If you really want to get to the heart of why groups of people using a certain medium tend to behave in a certain way, you’d have to start with an exploration of biases of the medium itself. Kids with computers sample and recombine music because computers are particularly good at that — while not so very good as performance instruments. Likewise, the Web — which itself was created to foster the linking of science papers to their footnotes — is a platform biased towards drawing connections between things, not creating them. We don’t blame the toaster for its inability to churn butter.

That’s why it would particularly sad to dismiss the possibilities for an emergent collective intelligence based solely on the early results of one interface (the Web) on one network (the Internet) of one device (the computer). The “hive mind” metaphor was just one early, optimistic futurist’s way of explaining a kind of behavior he hadn’t experienced before: that of a virtual community.

Now sure, there may have been a bit too many psychedelics making their way through Silicon Valley at the same time as Mac Classics and copies of James Gleick’s Chaos. At the early breathless phase of any cultural renaissance, there are bound to be some teleologically suspect prognostications from those who are pioneering the fringe. And that includes you and me, both.

Still, what you saw so clearly from the beginning is that the beauty of the Internet is its ability to connect people to one another. It’s not the content, it’s the contact.

The Internet itself holds no philosopher’s stone — there’s no God to emerge from the medium. I’m with you, there. But there is something that can emerge from people engaging with one another in ways they hadn’t dreamed possible, before. While the Internet itself may never produce the genuinely cooperative society so many of us yearn for, it does give us the opportunity to model the kinds of behaviors that may work back here in the real world.

In any case, the true value of the collective is not its ability to go “meta” or to generate averages but rather, quite the opposite, to connect strangers. Already, new sub-classifications of diseases have been identified when enough people with seemingly unique symptoms find one another online. Craigslist’s founder is a hero online not because he has gone “meta” but because of the very real and practical connections he has fostered between people looking for jobs, homes, or families to adopt their pets. And it wasn’t Craig’s intellectual framing that won him this reputation, but the time and energy he put into maintaining the social cohesion of his online space.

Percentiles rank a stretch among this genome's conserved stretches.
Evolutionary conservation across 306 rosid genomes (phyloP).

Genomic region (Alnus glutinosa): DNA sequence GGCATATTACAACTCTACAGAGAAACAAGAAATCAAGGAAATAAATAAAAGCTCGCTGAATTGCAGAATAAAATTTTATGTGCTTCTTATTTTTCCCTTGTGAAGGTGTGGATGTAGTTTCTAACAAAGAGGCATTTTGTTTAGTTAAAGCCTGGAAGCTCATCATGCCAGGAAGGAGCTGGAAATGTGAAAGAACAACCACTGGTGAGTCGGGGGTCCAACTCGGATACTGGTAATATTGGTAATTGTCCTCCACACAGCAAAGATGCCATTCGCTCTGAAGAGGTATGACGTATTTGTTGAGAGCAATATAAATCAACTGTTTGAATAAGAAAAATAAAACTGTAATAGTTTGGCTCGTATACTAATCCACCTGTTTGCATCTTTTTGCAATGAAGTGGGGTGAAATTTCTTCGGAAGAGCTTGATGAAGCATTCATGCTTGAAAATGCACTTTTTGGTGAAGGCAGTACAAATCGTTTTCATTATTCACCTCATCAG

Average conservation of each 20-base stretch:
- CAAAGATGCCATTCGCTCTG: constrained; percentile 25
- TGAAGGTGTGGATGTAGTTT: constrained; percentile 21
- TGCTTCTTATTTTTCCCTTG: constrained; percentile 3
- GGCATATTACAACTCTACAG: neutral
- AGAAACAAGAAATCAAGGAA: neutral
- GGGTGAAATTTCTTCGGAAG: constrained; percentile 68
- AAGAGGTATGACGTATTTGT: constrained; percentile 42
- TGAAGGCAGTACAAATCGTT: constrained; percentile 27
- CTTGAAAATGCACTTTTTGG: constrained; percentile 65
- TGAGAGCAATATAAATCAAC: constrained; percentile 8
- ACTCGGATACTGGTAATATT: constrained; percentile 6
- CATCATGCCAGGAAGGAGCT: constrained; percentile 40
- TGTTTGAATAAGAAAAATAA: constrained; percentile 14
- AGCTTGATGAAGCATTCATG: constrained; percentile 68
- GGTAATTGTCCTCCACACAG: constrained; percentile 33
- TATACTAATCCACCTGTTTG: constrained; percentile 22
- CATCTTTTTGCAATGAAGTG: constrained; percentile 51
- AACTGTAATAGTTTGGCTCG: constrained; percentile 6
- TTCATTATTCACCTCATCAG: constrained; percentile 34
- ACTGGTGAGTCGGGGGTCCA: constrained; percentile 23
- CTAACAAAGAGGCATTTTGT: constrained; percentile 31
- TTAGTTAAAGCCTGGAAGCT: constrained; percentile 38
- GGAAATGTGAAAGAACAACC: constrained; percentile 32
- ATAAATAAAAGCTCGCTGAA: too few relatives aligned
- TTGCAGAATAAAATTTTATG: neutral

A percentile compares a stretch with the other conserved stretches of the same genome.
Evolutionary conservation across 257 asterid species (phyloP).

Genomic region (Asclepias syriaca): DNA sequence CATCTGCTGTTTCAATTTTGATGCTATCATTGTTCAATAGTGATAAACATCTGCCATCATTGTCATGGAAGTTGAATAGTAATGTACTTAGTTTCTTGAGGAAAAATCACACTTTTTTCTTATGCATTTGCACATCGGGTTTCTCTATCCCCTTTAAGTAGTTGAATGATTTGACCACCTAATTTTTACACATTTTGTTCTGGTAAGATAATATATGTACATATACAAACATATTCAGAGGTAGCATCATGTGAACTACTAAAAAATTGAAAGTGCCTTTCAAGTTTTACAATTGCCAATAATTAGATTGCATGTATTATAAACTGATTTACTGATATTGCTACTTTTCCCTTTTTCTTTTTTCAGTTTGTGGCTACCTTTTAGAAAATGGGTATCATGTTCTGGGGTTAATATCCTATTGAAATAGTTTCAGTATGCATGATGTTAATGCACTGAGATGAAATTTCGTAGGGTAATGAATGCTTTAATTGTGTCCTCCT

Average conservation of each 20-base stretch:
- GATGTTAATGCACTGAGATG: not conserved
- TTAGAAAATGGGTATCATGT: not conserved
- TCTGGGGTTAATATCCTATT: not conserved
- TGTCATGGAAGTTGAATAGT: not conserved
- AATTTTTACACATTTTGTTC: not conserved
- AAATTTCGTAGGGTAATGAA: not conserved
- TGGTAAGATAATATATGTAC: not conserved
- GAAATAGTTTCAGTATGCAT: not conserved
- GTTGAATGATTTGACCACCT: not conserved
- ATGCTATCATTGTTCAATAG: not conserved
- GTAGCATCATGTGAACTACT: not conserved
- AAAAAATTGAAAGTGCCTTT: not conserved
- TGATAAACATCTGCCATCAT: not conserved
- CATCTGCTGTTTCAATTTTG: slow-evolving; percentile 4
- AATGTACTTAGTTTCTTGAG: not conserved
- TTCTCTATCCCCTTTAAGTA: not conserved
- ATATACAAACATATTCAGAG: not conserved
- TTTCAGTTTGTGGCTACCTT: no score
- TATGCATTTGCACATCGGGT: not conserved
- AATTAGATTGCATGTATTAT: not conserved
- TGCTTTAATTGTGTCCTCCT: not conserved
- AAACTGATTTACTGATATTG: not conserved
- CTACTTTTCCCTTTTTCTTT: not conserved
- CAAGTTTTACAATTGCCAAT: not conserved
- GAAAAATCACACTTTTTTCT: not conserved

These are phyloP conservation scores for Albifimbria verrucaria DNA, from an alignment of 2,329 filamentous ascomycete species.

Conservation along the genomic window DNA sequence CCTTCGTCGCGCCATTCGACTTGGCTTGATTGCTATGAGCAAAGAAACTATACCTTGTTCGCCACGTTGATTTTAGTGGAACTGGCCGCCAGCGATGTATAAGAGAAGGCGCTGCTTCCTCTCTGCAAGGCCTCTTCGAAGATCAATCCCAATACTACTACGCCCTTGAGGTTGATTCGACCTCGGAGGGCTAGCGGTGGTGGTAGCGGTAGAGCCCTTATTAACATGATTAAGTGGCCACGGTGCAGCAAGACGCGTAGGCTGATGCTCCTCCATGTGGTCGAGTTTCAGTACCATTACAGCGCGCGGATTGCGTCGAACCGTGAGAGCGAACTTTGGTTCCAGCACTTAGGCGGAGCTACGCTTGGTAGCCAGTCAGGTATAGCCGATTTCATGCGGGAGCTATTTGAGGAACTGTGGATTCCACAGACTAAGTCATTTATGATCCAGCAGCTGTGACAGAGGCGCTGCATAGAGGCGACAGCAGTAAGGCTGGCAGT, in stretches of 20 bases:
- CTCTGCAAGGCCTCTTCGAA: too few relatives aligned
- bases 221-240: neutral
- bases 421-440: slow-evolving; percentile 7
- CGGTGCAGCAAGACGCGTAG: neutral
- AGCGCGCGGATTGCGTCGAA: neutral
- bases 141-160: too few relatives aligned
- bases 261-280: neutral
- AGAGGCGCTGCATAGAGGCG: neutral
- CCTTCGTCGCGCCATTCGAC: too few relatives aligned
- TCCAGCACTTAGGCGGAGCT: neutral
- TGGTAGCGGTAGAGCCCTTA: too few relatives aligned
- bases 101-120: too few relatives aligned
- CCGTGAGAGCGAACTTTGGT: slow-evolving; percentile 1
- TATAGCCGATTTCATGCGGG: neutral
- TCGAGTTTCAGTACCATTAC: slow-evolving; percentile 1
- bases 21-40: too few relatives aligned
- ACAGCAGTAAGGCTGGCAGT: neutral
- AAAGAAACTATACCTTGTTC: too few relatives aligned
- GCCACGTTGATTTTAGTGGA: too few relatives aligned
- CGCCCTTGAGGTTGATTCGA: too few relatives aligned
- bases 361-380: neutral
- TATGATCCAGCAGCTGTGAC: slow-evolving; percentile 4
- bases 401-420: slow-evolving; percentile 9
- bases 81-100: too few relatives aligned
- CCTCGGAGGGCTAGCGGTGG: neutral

Meanwhile, offline collectivist efforts at dis-intermediating formerly top-down systems are also creating new possibilities for everything from economics to education. Local currencies give unemployed Japanese people the opportunity to spend time caring for elders near their homes so that someone else can care for their own family members in distant regions. The New York Public School system owes any hope of a future to the direct intervention of community members, whose commune-era utopian “free school” models might make us hardened cynics cringe— but energize teachers and students alike.

I’m troubled by American Idol and the increasingly pandering New York Times as much as anyone, but I don’t blame collaboration or techno-utopianism for their ills. In these cases, we’re not watching the rise of some new dangerous form of digital populism, but the replacement of key components of a cultural ecology — music and journalism — by the priorities of consumer capitalism.

In fact, the alienating effects of mass marketing are in large part what motivate today’s urge toward collective activity. If anything, the rise of online collective activity is itself a check — a low-pass filter on the anti-communal effects of political corruption, market forces, and strident individualism.

One person’s check is another person’s balance.

The “individual” Lanier would have govern the collective is itself a social construction born in the Renaissance, celebrated via democracy in the Enlightenment and since devolved into the competition, consumption, and consumerism we endure today.

While the tags adorning Flickr photographs may never constitute an independently functioning intelligence, they do allow people to participate in something bigger than themselves, and foster a greater understanding of the benefits of collective action. They are a desocialized society’s first baby steps toward acting together with more intelligence than people can alone.

And watching for signs of such intelligent life is anything but boring.